What is meant by the term, “resistant alcohol withdrawal (RAW)?”
According to the cited reference, the term describes patients with severe or complicated alcohol withdrawal signs and symptoms despite having received high doses of benzodiazepines. There is not yet agreement in the field regarding the precise amount of benzodiazepines required before considering a patient to be in RAW, but various studies have used the cutoff of 200 mg diazepam in 4 hours, 40 mg intravenous diazepam in 1 hour, 50 mg intravenous diazepam in 1 hour. This phenomenon is also referred to as Refractory Alcohol Withdrawal, Benzodiazepine-Resistant Alcohol Withdrawal, and Treatment-Resistant Alcohol Withdrawal.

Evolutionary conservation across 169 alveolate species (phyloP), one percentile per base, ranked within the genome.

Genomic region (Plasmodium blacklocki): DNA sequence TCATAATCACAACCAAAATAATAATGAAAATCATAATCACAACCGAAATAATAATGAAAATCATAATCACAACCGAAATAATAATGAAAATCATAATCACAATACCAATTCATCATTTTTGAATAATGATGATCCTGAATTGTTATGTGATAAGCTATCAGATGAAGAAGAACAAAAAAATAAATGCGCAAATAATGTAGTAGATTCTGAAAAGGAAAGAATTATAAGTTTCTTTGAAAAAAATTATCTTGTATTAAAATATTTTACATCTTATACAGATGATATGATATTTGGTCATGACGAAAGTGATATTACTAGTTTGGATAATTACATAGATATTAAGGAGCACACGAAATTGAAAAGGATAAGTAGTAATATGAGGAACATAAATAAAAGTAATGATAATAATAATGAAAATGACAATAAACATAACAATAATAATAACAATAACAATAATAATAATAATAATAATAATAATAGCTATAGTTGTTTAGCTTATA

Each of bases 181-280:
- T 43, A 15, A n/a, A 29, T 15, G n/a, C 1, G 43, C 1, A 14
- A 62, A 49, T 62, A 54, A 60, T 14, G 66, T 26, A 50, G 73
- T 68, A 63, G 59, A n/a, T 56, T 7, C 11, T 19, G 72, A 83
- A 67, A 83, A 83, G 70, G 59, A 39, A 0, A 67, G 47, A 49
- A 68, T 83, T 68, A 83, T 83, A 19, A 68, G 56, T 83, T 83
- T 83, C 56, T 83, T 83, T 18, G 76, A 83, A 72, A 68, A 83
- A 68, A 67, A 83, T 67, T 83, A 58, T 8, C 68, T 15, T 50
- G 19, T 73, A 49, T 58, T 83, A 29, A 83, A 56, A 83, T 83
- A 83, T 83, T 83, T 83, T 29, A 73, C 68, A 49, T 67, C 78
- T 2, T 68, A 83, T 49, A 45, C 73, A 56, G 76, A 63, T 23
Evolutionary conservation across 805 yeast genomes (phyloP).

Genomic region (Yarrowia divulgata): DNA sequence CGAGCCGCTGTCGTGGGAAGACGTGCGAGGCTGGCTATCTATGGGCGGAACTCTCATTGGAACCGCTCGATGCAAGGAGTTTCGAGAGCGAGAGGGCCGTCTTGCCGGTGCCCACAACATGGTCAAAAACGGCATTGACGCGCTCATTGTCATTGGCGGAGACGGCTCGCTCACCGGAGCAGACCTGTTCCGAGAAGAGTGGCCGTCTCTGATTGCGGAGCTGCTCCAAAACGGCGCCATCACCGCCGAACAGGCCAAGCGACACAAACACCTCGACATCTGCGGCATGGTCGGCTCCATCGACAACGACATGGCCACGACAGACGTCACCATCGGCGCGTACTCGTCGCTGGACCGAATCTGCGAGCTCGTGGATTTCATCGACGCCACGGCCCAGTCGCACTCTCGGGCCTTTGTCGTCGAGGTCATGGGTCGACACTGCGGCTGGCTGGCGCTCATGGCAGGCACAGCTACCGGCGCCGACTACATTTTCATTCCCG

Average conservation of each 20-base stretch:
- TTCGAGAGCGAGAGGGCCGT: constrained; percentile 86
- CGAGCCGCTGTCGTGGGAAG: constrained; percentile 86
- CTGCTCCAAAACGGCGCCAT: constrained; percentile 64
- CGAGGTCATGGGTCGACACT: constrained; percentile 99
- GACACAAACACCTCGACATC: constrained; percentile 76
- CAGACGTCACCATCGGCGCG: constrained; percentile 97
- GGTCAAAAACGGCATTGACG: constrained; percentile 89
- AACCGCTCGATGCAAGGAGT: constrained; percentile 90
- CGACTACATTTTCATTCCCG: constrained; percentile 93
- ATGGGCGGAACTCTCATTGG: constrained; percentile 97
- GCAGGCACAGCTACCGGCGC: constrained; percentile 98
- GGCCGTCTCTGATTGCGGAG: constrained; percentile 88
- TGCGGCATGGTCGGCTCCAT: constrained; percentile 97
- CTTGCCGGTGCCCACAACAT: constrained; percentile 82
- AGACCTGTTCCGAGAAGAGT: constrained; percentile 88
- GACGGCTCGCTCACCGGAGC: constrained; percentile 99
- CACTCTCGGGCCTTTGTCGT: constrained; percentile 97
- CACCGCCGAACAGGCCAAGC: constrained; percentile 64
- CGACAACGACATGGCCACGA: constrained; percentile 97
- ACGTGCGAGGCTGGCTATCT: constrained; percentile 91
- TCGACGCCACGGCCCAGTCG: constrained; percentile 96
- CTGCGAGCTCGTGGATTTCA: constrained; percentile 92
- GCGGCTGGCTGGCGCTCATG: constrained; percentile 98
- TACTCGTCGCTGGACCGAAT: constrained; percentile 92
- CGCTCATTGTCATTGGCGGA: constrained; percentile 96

Lindsay, Dawn L. PhD; Freedman, Kenneth MD, DFASAM; Jarvis, Margaret MD, DFASAM; Lincoln, Piper MS; Williams, Jessica MPH; Nelson, Lewis S. MD, FASAM; Safarian, Taleen BA Executive Summary of the American Society of Addiction Medicine (ASAM) Clinical Practice Guideline on Alcohol Withdrawal Management, Journal of Addiction Medicine: September/October 2020 – Volume 14 – Issue 5 – p 376-392 doi: 10.1097/ADM.0000000000000732